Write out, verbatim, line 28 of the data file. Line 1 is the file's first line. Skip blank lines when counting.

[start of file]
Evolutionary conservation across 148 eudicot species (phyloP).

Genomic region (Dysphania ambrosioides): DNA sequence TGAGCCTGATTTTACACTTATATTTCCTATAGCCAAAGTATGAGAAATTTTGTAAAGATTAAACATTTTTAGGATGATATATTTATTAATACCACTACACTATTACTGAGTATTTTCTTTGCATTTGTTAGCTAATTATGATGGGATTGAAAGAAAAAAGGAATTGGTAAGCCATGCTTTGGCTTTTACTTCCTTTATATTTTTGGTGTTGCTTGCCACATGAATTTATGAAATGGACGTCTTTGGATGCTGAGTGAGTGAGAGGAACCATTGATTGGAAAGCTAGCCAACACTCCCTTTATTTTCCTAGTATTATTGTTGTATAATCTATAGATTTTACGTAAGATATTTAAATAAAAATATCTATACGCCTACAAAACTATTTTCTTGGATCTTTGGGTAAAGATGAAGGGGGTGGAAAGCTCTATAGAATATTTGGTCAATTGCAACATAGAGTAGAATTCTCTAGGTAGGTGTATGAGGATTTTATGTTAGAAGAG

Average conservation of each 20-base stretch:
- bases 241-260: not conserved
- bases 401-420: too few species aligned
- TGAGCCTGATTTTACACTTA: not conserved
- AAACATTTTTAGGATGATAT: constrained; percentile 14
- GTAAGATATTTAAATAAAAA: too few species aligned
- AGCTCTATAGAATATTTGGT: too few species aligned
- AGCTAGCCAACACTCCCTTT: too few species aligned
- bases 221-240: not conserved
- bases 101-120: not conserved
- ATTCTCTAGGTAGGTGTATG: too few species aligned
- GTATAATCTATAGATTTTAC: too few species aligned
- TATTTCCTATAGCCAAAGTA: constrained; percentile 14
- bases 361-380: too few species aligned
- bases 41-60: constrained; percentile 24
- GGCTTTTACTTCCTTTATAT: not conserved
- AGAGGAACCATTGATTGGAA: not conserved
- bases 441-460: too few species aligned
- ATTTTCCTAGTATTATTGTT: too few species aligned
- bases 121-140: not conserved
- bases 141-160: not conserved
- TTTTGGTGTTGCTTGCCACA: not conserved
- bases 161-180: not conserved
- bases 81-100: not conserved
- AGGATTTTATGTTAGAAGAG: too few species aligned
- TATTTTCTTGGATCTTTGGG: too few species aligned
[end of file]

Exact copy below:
- TATTTTCTTGGATCTTTGGG: too few species aligned